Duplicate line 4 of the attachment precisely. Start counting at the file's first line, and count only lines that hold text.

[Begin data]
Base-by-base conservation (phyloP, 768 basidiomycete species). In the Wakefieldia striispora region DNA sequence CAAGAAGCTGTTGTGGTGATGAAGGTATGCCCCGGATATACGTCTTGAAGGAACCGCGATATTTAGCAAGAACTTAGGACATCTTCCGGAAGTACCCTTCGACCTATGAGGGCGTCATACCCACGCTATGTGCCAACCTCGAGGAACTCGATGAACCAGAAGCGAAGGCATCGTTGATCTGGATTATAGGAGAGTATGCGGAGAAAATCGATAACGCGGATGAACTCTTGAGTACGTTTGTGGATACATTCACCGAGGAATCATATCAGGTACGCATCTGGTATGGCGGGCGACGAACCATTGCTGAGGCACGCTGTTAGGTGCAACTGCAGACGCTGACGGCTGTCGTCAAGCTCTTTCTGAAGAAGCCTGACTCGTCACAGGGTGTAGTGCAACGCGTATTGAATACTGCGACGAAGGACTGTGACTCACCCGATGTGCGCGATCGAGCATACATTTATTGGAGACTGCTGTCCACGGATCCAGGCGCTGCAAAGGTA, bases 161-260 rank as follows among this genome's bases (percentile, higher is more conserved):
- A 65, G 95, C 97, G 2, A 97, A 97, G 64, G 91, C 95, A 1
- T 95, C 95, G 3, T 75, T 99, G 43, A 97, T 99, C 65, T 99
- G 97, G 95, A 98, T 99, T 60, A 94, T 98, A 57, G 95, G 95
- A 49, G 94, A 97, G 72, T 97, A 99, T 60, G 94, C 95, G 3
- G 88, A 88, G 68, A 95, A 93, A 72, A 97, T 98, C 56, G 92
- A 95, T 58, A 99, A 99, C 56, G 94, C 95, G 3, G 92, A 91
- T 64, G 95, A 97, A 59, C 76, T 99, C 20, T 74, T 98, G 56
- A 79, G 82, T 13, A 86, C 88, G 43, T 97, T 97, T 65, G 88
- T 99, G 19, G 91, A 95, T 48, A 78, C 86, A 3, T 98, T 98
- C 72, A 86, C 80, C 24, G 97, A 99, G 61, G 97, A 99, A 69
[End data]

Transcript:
- G 97, G 95, A 98, T 99, T 60, A 94, T 98, A 57, G 95, G 95